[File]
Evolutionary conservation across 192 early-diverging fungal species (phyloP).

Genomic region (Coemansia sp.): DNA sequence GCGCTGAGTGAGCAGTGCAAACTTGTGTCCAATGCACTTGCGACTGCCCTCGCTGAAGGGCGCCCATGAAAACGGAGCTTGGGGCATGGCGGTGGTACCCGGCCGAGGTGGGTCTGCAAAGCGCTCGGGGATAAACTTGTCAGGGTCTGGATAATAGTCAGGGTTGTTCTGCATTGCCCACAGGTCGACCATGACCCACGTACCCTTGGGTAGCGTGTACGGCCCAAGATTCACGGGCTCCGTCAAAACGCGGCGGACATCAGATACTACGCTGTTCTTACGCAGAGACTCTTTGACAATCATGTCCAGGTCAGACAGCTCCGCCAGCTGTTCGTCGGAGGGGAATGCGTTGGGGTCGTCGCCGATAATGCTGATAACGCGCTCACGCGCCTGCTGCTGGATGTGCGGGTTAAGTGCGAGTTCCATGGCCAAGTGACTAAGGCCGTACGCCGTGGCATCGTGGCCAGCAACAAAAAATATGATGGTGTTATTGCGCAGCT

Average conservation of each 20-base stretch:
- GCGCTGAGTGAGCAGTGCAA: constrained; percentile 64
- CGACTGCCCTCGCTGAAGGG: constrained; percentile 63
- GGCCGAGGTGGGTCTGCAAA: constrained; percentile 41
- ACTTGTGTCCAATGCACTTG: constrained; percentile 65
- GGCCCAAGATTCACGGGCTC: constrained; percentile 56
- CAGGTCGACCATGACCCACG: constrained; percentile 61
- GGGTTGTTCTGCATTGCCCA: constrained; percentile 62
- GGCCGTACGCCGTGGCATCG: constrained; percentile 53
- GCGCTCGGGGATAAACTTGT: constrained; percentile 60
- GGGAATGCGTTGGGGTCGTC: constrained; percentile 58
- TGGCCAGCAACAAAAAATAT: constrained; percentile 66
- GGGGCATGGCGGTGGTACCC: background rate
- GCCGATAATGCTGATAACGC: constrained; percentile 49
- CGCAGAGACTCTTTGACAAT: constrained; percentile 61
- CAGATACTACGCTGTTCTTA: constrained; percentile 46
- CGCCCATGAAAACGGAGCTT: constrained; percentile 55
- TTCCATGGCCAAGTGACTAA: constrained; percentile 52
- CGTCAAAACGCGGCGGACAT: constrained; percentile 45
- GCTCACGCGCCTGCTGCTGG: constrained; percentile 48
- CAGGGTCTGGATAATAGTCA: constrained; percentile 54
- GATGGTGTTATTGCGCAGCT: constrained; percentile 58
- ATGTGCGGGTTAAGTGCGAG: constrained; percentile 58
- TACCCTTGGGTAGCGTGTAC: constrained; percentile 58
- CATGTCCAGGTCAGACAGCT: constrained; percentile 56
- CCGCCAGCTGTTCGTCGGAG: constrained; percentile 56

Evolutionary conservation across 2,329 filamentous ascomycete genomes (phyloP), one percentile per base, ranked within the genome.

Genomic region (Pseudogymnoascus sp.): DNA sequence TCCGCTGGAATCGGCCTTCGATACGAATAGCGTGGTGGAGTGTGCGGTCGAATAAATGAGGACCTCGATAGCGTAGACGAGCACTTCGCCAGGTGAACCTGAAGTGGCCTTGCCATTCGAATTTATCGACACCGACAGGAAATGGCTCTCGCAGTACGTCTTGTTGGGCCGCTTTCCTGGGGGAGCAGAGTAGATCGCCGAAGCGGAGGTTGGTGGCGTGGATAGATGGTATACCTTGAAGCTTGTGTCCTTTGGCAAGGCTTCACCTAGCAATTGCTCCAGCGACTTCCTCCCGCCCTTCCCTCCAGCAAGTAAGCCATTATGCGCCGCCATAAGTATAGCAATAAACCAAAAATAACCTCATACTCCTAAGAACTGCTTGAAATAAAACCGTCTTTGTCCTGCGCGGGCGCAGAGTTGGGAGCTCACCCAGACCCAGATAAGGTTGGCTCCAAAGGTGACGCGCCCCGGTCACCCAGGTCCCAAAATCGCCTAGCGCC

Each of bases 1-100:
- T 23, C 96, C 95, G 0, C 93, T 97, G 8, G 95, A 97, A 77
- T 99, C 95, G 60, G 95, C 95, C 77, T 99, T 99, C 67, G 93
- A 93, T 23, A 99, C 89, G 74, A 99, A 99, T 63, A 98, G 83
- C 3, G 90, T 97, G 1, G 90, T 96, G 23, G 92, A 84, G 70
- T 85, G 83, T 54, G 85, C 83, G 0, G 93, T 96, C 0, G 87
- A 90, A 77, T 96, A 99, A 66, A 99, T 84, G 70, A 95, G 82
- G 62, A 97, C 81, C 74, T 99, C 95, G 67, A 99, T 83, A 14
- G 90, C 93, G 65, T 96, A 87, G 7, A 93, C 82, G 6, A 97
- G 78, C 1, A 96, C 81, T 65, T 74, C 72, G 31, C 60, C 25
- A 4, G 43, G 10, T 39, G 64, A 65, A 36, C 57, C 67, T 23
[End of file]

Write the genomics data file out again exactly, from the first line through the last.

Evolutionary conservation across 192 early-diverging fungal species (phyloP).

Genomic region (Coemansia sp.): DNA sequence GCGCTGAGTGAGCAGTGCAAACTTGTGTCCAATGCACTTGCGACTGCCCTCGCTGAAGGGCGCCCATGAAAACGGAGCTTGGGGCATGGCGGTGGTACCCGGCCGAGGTGGGTCTGCAAAGCGCTCGGGGATAAACTTGTCAGGGTCTGGATAATAGTCAGGGTTGTTCTGCATTGCCCACAGGTCGACCATGACCCACGTACCCTTGGGTAGCGTGTACGGCCCAAGATTCACGGGCTCCGTCAAAACGCGGCGGACATCAGATACTACGCTGTTCTTACGCAGAGACTCTTTGACAATCATGTCCAGGTCAGACAGCTCCGCCAGCTGTTCGTCGGAGGGGAATGCGTTGGGGTCGTCGCCGATAATGCTGATAACGCGCTCACGCGCCTGCTGCTGGATGTGCGGGTTAAGTGCGAGTTCCATGGCCAAGTGACTAAGGCCGTACGCCGTGGCATCGTGGCCAGCAACAAAAAATATGATGGTGTTATTGCGCAGCT

Average conservation of each 20-base stretch:
- GCGCTGAGTGAGCAGTGCAA: constrained; percentile 64
- CGACTGCCCTCGCTGAAGGG: constrained; percentile 63
- GGCCGAGGTGGGTCTGCAAA: constrained; percentile 41
- ACTTGTGTCCAATGCACTTG: constrained; percentile 65
- GGCCCAAGATTCACGGGCTC: constrained; percentile 56
- CAGGTCGACCATGACCCACG: constrained; percentile 61
- GGGTTGTTCTGCATTGCCCA: constrained; percentile 62
- GGCCGTACGCCGTGGCATCG: constrained; percentile 53
- GCGCTCGGGGATAAACTTGT: constrained; percentile 60
- GGGAATGCGTTGGGGTCGTC: constrained; percentile 58
- TGGCCAGCAACAAAAAATAT: constrained; percentile 66
- GGGGCATGGCGGTGGTACCC: background rate
- GCCGATAATGCTGATAACGC: constrained; percentile 49
- CGCAGAGACTCTTTGACAAT: constrained; percentile 61
- CAGATACTACGCTGTTCTTA: constrained; percentile 46
- CGCCCATGAAAACGGAGCTT: constrained; percentile 55
- TTCCATGGCCAAGTGACTAA: constrained; percentile 52
- CGTCAAAACGCGGCGGACAT: constrained; percentile 45
- GCTCACGCGCCTGCTGCTGG: constrained; percentile 48
- CAGGGTCTGGATAATAGTCA: constrained; percentile 54
- GATGGTGTTATTGCGCAGCT: constrained; percentile 58
- ATGTGCGGGTTAAGTGCGAG: constrained; percentile 58
- TACCCTTGGGTAGCGTGTAC: constrained; percentile 58
- CATGTCCAGGTCAGACAGCT: constrained; percentile 56
- CCGCCAGCTGTTCGTCGGAG: constrained; percentile 56

Evolutionary conservation across 2,329 filamentous ascomycete genomes (phyloP), one percentile per base, ranked within the genome.

Genomic region (Pseudogymnoascus sp.): DNA sequence TCCGCTGGAATCGGCCTTCGATACGAATAGCGTGGTGGAGTGTGCGGTCGAATAAATGAGGACCTCGATAGCGTAGACGAGCACTTCGCCAGGTGAACCTGAAGTGGCCTTGCCATTCGAATTTATCGACACCGACAGGAAATGGCTCTCGCAGTACGTCTTGTTGGGCCGCTTTCCTGGGGGAGCAGAGTAGATCGCCGAAGCGGAGGTTGGTGGCGTGGATAGATGGTATACCTTGAAGCTTGTGTCCTTTGGCAAGGCTTCACCTAGCAATTGCTCCAGCGACTTCCTCCCGCCCTTCCCTCCAGCAAGTAAGCCATTATGCGCCGCCATAAGTATAGCAATAAACCAAAAATAACCTCATACTCCTAAGAACTGCTTGAAATAAAACCGTCTTTGTCCTGCGCGGGCGCAGAGTTGGGAGCTCACCCAGACCCAGATAAGGTTGGCTCCAAAGGTGACGCGCCCCGGTCACCCAGGTCCCAAAATCGCCTAGCGCC

Each of bases 1-100:
- T 23, C 96, C 95, G 0, C 93, T 97, G 8, G 95, A 97, A 77
- T 99, C 95, G 60, G 95, C 95, C 77, T 99, T 99, C 67, G 93
- A 93, T 23, A 99, C 89, G 74, A 99, A 99, T 63, A 98, G 83
- C 3, G 90, T 97, G 1, G 90, T 96, G 23, G 92, A 84, G 70
- T 85, G 83, T 54, G 85, C 83, G 0, G 93, T 96, C 0, G 87
- A 90, A 77, T 96, A 99, A 66, A 99, T 84, G 70, A 95, G 82
- G 62, A 97, C 81, C 74, T 99, C 95, G 67, A 99, T 83, A 14
- G 90, C 93, G 65, T 96, A 87, G 7, A 93, C 82, G 6, A 97
- G 78, C 1, A 96, C 81, T 65, T 74, C 72, G 31, C 60, C 25
- A 4, G 43, G 10, T 39, G 64, A 65, A 36, C 57, C 67, T 23